Wanderings Through The Garhwal Himalaya – A concise compendium on the abode of the gods
Title: Wanderings Through The Garhwal Himalaya
Author: Ganesh Saili
Each year, lakhs of tourists flock to the Garhwal region in Uttarakhand to explore its icy Himalayan peaks, glaciers, remote valleys, dense forests and the pristine rivers that meander through it. Also known as the abode of the gods, the region that has become a hotbed for both religious, as well as adventure and nature tourism.
Despite this, precious little is known about this majestic region. It is for this reason that Ganesh Saili's new book, Wandering Through The Garhwal Himalaya, makes for such an interesting read. In vivid detail, the book tells the story of the Garhwal Himalayas – how they have always been much more than lumps of rock and ice, enigmas that serve as constant companions for travellers and explorers.
A delightful collections of introspective essays about the Garhwal Himalayas, Saili draws on his memories of being brought up in mountains, while bringing to life each of his memories with both clarity and anecdotal evidence.
The abode of the gods
Much before the advent of motorised vehicles, wise men from the east, sages, poets, mystics and travellers walked for months in this natural paradise in order to reach the Himalayas, a source of attraction since time immemorial.
Far away from the madness of the urban life, travellers from the plains felt intimidated by these mighty peaks that dwarf everything else around them. It is for this very reason that most of these icy peaks in the region are revered as gods, rather than just another mountain range.
For the ordinary hill folk dwelling in this harsh terrain, these are no ordinary mountains. They believe that all hell will break lose if these mountains unleash their fury. The enigma of these mountains continue to charm those who are brave enough to venture into these areas where, as Saili so eloquently says, “Nature triumphs over puny machinations of men”.
In fact, one of my favourite chapters in the book is 'Travels with the Four-Horned Ram', where the writer narrates how King Yashdhawal met his doom 600 years ago. The monarch's insistance on taking nautch girls with him for the highly-revered Nanda Devi Raj Jaat Yatra led to the death of the king and his entourage.
In this chapter, Saili retraces the origin of hundreds of human skeletons found at the edge of Roopkund lake at an altitude of 16,499 feet. Organised once in 12 years, the three week long yatra begins from a small village near Karnprayag and goes up to Roopkund and Homkund with a four-horned ram.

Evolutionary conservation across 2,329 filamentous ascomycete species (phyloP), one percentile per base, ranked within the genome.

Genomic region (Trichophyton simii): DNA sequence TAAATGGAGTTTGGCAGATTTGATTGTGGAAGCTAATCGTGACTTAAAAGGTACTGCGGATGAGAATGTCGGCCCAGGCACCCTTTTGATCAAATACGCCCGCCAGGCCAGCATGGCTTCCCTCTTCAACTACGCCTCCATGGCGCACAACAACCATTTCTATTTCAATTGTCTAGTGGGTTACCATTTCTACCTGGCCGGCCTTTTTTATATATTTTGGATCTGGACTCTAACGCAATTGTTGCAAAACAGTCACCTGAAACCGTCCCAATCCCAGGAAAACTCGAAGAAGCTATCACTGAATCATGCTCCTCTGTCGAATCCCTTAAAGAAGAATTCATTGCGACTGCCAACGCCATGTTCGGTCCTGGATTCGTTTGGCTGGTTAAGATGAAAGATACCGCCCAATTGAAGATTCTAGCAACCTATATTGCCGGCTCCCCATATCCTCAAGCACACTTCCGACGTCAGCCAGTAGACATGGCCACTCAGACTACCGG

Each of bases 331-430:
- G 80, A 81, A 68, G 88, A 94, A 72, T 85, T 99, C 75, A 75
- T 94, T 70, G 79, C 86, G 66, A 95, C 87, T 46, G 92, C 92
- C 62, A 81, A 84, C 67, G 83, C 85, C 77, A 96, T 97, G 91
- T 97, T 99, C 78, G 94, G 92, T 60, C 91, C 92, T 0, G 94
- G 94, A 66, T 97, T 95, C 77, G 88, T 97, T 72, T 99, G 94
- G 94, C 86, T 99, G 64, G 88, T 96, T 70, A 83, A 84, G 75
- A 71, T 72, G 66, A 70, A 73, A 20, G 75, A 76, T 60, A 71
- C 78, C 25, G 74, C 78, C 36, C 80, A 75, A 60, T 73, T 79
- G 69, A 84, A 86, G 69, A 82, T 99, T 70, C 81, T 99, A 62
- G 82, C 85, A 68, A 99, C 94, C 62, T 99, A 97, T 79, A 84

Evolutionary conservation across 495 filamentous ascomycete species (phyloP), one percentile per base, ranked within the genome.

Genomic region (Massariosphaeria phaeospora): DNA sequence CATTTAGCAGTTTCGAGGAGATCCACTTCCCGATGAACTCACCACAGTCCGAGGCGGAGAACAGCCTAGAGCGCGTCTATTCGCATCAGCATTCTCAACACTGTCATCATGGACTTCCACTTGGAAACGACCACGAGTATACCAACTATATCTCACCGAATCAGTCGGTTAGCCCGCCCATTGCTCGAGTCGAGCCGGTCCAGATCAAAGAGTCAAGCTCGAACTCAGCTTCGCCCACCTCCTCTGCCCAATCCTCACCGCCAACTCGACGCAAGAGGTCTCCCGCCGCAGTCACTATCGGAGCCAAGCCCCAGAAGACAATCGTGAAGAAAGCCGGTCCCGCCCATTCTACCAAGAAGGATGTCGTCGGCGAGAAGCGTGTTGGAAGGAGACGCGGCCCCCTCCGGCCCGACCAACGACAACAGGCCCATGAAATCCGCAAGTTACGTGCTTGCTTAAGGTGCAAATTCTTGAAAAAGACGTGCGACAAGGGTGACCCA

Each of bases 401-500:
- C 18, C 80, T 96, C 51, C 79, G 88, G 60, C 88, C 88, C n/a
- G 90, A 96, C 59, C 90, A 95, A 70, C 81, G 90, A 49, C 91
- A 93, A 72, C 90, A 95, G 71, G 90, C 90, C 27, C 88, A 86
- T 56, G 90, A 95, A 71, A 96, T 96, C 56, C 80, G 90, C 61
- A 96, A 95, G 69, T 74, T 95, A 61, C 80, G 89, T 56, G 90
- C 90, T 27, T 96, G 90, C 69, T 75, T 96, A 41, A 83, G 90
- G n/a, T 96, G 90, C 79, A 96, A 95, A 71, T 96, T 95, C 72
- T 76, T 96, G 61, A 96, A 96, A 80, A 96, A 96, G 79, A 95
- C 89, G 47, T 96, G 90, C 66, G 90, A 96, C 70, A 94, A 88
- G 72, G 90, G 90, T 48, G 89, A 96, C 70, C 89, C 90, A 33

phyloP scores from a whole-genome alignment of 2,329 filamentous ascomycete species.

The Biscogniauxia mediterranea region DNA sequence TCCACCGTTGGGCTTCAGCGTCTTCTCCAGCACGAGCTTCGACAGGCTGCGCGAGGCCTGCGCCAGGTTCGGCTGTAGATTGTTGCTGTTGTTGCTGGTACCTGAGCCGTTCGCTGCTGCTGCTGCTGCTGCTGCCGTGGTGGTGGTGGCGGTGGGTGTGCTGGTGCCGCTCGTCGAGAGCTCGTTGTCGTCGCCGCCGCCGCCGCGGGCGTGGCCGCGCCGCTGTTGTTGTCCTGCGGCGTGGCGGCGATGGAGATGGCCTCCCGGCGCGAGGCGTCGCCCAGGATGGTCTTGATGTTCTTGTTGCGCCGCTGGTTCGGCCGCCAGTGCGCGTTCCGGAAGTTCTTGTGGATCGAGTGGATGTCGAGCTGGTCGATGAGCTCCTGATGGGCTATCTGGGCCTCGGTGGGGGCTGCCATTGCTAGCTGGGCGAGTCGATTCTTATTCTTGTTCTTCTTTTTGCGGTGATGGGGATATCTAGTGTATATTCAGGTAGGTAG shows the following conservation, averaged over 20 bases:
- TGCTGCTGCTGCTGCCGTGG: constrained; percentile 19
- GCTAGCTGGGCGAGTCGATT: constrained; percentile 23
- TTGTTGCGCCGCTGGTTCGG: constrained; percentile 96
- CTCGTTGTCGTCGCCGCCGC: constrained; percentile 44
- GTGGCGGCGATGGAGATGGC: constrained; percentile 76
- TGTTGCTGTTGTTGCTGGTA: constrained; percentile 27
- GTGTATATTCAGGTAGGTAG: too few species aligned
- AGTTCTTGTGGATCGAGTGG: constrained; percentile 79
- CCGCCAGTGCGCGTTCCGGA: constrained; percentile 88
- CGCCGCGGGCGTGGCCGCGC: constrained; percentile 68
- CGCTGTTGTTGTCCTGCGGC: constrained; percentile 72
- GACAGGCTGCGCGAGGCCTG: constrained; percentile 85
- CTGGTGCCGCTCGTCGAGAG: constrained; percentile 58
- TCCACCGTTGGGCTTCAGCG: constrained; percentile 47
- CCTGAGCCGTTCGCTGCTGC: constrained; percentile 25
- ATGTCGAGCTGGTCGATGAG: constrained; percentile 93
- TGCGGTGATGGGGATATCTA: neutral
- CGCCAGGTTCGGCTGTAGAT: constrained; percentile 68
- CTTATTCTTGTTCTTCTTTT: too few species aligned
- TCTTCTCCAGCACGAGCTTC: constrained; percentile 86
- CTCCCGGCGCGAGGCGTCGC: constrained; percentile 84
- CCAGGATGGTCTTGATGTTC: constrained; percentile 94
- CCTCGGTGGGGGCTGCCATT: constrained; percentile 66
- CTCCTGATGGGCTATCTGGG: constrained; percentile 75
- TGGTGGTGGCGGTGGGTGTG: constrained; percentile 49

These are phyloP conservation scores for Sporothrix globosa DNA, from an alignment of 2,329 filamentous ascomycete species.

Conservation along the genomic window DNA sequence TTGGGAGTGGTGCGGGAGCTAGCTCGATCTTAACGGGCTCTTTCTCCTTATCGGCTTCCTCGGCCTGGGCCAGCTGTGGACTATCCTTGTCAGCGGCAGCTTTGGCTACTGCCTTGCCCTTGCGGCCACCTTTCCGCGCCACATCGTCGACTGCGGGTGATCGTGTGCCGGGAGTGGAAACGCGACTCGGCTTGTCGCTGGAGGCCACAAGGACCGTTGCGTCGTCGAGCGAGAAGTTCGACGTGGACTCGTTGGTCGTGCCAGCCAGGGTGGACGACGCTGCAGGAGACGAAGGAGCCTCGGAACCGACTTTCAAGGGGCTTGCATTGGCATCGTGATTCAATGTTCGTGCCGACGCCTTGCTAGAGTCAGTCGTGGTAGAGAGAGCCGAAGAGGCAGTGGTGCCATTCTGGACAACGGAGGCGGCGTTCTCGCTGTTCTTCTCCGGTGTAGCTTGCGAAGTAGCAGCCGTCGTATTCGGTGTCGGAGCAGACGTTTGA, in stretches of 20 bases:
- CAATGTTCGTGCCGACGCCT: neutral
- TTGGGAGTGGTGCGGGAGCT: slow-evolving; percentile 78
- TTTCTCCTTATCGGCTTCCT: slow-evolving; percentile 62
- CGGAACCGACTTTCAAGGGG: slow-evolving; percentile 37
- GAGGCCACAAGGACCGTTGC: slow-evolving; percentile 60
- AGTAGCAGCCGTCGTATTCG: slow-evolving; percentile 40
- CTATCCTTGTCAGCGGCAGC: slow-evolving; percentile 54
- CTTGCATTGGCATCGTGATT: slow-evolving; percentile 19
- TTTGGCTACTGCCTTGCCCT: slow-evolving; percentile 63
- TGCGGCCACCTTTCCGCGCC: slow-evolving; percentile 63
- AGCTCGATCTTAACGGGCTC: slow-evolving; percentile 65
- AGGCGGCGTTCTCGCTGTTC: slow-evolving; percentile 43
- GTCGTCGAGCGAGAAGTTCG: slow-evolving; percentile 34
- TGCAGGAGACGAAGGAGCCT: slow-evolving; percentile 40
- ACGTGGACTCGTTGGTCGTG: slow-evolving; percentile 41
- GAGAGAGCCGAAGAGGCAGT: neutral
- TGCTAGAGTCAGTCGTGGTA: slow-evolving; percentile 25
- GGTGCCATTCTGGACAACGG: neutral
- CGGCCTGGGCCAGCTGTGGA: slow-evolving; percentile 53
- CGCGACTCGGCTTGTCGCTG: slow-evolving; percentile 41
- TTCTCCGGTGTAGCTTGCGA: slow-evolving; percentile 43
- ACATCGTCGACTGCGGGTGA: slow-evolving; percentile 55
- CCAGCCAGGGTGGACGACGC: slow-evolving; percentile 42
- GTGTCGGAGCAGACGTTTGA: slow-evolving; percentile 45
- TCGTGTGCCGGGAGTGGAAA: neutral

Similarly, Saili shares innumerable legends of the Himalayas, and how they have shaped the beliefs, customs and culture of its inhabitants. He highlights how Garhwal is the custodian of pilgrimage destinations in ecologically fragile zones, and how they should be protected from the ham-fistedness of our policy-makers.
A lesson in natural history
What stands out in the book are the several references to the region by historians, dating back to the rule of the Raj. These icy peaks mesmerised the British explorers with their sheer vastness and beauty.
With unmissable affection, Saili writes of his many journeys through these mist-wrapped valleys. His travelogues weave details of natural history into the delicate social fabric of mountain life.
The book is a tribute to the ordinary mountain folk who have paid a heavy price living in these hostile conditions, yet continue to sport a smile despite nature's hostility. Legendary British explorer, Frank Smythe, who is credited with discovering the Valley of Flowers, has been quoted by Saili when talking about the people of Garhwal.
Smythe in his 1931 classic, The Valley of Flowers, wrote: “I met a true civilization, for I found contentment and happiness. I saw a life that is not enslaved by the time factor; that is not obsessed by the idea that happiness is dependent on money and materials.” Much of what he said still remains true.
In a chapter on the Baadis, the songsters of Garhwal, who the writer prefers to call as the gypsies or the “flower children of the 1960s”, he tells how the ancient tradition is slowly dying in the region.
From Haridwar to Mana, the last village on the Indian side before Tibet, Saili offers great insights into the region, its history, the resilience and sheer simplicity of its people, tourist destinations, flora and fauna and much more. It is a great companion for anyone visiting the region as one would only emerge wiser after reading this.
“I believe that going to the Himalaya or even living there for a short time furthers one's development more than visiting holy men. But most folks cannot stay in these mountains for too long. The energy is too pure, too intense,” writes Saili.